CD: Neil Young - Peace Trail | reviews, news & interviews
CD: Neil Young - Peace Trail
CD: Neil Young - Peace Trail
Righteous anger but insufficient effort
The 37th studio album from the man dubbed “the godfather of grunge” is raw, down and dirty-sounding – like many of the problems Neil Young grapples with. Recorded over four days at Rick Rubin’s Shangri-la Studios in Malibu with Jim Keltner on drums and Paul Bushnell on bass, this is Young in full-on angry activist mode, “fighting for clean water” and “standing against the evil way”.
The Dakota Pipeline battle – “raging on sacred land” all year – against the construction of an oil pipeline on Standing Rock Sioux territory at Cannonball, is Young’s preoccupation on Peace Trail, though the North Dakota fight between big business and Native Americans protecting their water is emblematic of other fights across the land – fights which are likely to intensify after the Trump inaugural. Some of the songs were previewed at the recent Desert Trip Festival in California, which Young played alongside Bob Dylan and the Rolling Stones.
As a teacher would say marking your homework: more effort needed
Peace Trail sits alongside The Promise of the Real: Earth, released earlier this year, and The Promise of the Real: Monsanto, his 2015 manifesto against the agribusiness, and there’s no doubting Young’s good intentions. He sings (in “My Pledge”) that he’s “lost in this generation” and indeed this is the sort of album the late, great Phil Ochs would have recorded in the 1960s – but with a great deal more style and finesse. “My New Robot”, a poke at the wired world of card-swiping, passwords, pin numbers and, of course, Amazon – complete with computer squeaks and squawks and an AI voice – closes the CD but doesn’t entice you to press the replay button.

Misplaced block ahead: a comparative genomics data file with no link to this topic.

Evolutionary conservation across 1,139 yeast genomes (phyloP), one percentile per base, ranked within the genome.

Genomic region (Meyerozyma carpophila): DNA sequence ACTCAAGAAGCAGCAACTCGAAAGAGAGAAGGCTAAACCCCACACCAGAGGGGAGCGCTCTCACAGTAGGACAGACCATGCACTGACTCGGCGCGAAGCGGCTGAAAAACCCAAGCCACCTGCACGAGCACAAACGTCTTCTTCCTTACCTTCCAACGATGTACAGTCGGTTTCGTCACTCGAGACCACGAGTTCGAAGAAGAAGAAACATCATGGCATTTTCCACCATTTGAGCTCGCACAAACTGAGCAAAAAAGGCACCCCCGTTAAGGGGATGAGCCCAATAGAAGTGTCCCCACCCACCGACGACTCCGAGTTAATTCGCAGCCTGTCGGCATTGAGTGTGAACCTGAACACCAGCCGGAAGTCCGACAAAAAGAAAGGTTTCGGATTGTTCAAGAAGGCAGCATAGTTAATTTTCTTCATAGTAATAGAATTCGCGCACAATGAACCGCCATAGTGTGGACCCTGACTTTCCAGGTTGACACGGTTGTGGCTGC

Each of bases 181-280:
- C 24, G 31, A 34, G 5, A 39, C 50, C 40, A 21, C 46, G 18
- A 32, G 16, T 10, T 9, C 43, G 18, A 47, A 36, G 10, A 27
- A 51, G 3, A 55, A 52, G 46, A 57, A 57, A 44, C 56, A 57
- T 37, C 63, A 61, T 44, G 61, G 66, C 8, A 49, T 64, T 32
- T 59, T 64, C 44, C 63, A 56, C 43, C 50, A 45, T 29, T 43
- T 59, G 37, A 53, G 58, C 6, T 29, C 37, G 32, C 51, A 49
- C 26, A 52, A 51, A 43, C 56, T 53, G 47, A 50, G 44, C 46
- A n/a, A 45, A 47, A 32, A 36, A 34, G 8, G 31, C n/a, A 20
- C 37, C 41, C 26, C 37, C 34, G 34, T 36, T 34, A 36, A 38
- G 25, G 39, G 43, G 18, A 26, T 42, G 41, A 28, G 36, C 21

The album sounds like a rehearsal, songs captured on first or second run-through, Keltner and Bushnell trying to get the hang of it all. The title track bowls along well enough and it, and “Can’t Stop Working”, features a guitar solo that takes you back to CSN&Y and “Almost Cut My Hair”. But like “Indian Givers”, the song at the heart of the album, the lyrics are often banal and unfinished-sounding. As a teacher would say marking your homework: more effort needed.
“Behind big money justice always fails,” Young sings at one point. Indeed so, and of course it’s impossible not to agree with the intention behind Peace Trail and to applaud Young’s stand. You just wish the execution were better. In fact, it’s surprising it took as long as four days to record this album. There are some powerful guitar and harmonica riffs but this is a messy outing that is less vital than it ought to be and needs to be at this perilous moment in our history.
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